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The Pope of the People


Alejandro Bermúdez

Pope Francis and cardinals pray from the central balcony of St. Peter’s Basilica at the Vatican March 13.

He would walk in plain priestly clothes through the working-class neighborhoods populated by Catholics from his own ethnic background. He often travelled by bus or subway, and when he moved out of the Archbishop’s Palace, he relocated into a small apartment. Destitution and rampant violence did not deter him from his pastoral duty. Rather, they motivated him to comfort the suffering, promote justice and bring salvation to his people by celebrating the sacraments and tirelessly preaching the Gospel.

The pastoral and theological background of Pope Francis — then Cardinal Jorge Mario Bergoglio, archbishop of Buenos Aires — reflects the fullness of the Gospel message, summarized in Jesus’ command to love one another as he loved us.

Pope Francis’ home country of Argentina is a country of contrasts. Its people are well educated and it is more economically developed than many of its neighbors. Yet, it also has examples of extreme wealth and abject poverty. In fact, knowing that the wealthy often do not live up to the demands of charity despite the needs around them, then-Cardinal Bergoglio once warned, “You avoid taking into account the poor. We have no right to duck down, to lower the arms carried by those in despair.”

Through both his words and actions, our new pope truly exemplifies the mandate to follow Christ’s great commandments: to love God completely, and to love our neighbor as ourselves. Moreover, the pope understands well that our love of God and neighbor requires us to defend and promote the Church’s social teachings.

Pope Francis greets a boy after celebrating Mass at St. Anne’s Parish within the Vatican March 17. The new pope greeted every person leaving the small church and then walked over to meet people waiting around St. Anne’s Gate.

The Holy Father is well known in Latin America for his courage in defending the right to life from conception to natural death. As the archbishop of Buenos Aires, he denounced a “culture of discarding the unborn and the elderly [and] treating them as if they are disposable and worthless.”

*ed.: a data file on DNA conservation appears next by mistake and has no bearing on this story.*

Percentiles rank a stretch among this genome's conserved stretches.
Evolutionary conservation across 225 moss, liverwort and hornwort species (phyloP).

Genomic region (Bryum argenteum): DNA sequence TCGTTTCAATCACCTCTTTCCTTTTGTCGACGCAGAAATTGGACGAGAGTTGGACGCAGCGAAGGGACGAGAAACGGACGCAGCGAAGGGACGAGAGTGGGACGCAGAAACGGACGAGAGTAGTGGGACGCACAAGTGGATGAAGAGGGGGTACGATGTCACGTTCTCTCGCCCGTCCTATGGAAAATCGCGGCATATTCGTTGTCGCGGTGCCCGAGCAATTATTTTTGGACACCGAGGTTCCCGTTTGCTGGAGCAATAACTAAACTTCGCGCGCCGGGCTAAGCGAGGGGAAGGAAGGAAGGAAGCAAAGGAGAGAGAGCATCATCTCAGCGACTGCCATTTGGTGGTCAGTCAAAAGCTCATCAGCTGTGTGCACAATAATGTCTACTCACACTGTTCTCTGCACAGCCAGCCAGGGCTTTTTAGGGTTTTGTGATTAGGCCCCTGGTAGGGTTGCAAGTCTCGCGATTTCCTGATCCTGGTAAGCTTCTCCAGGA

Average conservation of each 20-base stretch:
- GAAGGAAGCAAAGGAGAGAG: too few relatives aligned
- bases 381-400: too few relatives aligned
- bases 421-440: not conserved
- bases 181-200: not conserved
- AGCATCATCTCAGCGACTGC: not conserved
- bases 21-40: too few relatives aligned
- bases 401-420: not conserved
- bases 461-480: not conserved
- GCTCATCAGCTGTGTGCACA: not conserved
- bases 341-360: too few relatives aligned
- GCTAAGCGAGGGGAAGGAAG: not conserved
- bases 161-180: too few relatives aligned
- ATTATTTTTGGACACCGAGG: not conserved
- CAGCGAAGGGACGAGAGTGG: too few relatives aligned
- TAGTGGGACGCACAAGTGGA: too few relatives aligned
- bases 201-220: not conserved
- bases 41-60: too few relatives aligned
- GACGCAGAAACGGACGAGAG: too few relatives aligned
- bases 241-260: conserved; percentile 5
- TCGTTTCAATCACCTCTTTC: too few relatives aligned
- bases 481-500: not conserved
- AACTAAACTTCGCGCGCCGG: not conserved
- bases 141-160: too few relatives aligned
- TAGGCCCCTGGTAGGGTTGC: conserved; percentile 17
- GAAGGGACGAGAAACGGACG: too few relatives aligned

Despite conflicts with the highest levels of government regarding Catholic social teaching, he always recognized that the cultural battle being waged was more spiritual than political in nature. When a bill to approve same-sex “marriage” was introduced in Argentina, he wrote a letter to all of the monasteries in Buenos Aires asking for prayers for the protection of marriage and the family.

“Let’s not be naive,” he wrote. “We are not talking about a simple political battle; this is a destructive pretension against the plan of God.”

In the end, Pope Francis knows the joy of being a faithful disciple of Jesus Christ, even amid the confusion of the world. He embraces the cross, and filled with faith, hope and love, seeks to build up the Church.

On the balcony of St. Peter’s Basilica, as he greeted his flock for the first time, Pope Francis remarked, “This journey of the Church of Rome, which is to preside over all the Churches in charity, is a journey of fraternity, of love, of trust between us. Let us always pray for one another. Let us pray for the world, so that a great brotherhood may be created.”

In light of the Order’s long tradition of living the Gospel mandate of charity toward neighbor, fidelity to the Church and promotion of Catholic social teaching, the Knights of Columbus joyously embraces Pope Francis as a spiritual father. And it is not difficult for Knights to see in the pope’s introductory words a clear call to remember the key principles of charity, unity and fraternity, which have an important place in Pope Francis’ heart.

ALEJANDRO BERMÚDEZ is director of Catholic News Agency and ACI Prensa. A native of Lima, Peru, he studied in Argentina and the United States.



Then-Cardinal Bergoglio greets the faithful outside the sanctuary of Liniers.

Jorge Mario Bergoglio, now Pope Francis, was born Dec. 17, 1936, in Buenos Aires, Argentina. He was one of five children, and his father, an Italian immigrant from the region around Turin, worked as a railroad employee.

After earning a degree as a chemical technician, Bergoglio discerned a vocation to the priesthood and entered seminary. He entered the novitiate of the Society of Jesus in 1958 and studied in Chile. He returned to Buenos Aires in 1963 and earned a degree in philosophy at the St. Joseph Major Seminary of San Miguel, where he later earned a degree in theology.

Bergoglio was ordained to the priesthood on Dec. 13, 1969, and from 1972 to 1973, he served as the novice master at Villa Varilari in San Miguel. Shortly after making his perpetual vows, he was elected Jesuit Provincial for Argentina on July 31, 1973. After serving in this role for six years, he went on to be rector of the philosophical and theological faculty of San Miguel and pastor of Patriarca San Jose Parish.

In 1986, he was sent to Germany to complete his doctoral thesis. He later served at the University of El Salvador in Buenos Aires and in Cordoba as a confessor and spiritual director.

Pope John Paul II appointed Father Bergoglio as an auxiliary bishop of Buenos Aires on May 20, 1992, and archbishop of Buenos Aires in 1998. Archbishop Bergoglio was also appointed the ordinary of Eastern-rite Catholics in Argentina. He became a cardinal in 2001 and served as president of the Bishops’ Conference of Argentina from 2005 until 2011.

Elected the 266th successor of St. Peter on March 13, 2013, Cardinal Bergoglio took the name Francis in reference to St. Francis of Assisi. He is the first non-European pope in modern history, and the first ever from the Americas.